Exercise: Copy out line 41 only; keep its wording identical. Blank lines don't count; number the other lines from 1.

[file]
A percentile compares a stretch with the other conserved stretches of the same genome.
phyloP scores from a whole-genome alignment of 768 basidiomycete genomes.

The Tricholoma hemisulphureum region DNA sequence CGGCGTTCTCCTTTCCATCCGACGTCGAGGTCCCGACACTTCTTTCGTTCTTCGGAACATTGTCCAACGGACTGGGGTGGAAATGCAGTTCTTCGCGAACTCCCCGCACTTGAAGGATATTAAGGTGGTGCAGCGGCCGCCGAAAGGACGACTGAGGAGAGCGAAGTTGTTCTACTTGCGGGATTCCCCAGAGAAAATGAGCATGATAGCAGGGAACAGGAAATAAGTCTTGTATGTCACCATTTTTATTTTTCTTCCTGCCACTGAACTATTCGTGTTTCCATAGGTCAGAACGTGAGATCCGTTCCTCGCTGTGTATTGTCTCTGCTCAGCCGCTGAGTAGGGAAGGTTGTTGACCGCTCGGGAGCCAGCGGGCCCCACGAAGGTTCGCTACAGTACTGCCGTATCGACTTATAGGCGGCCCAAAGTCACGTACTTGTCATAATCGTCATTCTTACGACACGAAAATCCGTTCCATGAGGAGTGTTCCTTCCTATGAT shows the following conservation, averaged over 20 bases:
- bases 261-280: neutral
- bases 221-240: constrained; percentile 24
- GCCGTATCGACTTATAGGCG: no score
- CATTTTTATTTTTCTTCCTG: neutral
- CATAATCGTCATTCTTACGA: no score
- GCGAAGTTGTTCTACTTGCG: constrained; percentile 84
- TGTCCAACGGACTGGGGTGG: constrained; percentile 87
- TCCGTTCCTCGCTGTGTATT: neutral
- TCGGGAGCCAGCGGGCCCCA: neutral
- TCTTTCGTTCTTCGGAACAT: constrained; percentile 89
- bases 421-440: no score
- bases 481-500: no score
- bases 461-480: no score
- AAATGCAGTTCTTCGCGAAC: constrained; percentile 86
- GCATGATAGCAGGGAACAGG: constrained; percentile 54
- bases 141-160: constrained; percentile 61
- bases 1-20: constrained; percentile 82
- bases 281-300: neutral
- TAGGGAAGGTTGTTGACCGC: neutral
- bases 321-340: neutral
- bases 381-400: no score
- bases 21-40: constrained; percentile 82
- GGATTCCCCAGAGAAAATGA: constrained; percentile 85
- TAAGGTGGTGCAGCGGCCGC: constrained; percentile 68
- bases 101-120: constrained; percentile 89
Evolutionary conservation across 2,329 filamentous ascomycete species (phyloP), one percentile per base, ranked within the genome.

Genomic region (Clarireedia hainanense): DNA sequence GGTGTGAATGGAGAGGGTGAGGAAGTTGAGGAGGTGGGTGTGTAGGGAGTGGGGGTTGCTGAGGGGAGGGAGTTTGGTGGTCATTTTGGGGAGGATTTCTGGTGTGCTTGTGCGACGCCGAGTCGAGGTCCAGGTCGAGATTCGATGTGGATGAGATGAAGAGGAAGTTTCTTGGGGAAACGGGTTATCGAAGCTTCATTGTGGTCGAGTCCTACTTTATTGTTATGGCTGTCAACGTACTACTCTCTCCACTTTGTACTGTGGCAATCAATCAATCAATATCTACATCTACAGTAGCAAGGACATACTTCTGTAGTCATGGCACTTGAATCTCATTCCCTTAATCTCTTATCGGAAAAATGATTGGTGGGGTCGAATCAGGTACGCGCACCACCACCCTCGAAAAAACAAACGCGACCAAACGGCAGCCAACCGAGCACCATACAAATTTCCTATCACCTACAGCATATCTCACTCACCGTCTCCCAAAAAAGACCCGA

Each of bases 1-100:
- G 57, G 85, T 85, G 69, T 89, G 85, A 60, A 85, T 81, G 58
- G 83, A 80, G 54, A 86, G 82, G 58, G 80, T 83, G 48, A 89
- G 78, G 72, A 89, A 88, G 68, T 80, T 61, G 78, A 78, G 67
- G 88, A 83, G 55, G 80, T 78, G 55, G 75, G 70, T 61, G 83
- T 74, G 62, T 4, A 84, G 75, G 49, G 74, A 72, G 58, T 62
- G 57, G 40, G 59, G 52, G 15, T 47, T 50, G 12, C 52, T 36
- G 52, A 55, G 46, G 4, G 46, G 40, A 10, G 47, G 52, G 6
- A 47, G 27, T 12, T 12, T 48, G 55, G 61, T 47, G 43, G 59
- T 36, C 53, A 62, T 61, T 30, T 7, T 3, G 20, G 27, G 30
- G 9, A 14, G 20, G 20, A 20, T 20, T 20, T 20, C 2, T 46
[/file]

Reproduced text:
- G 9, A 14, G 20, G 20, A 20, T 20, T 20, T 20, C 2, T 46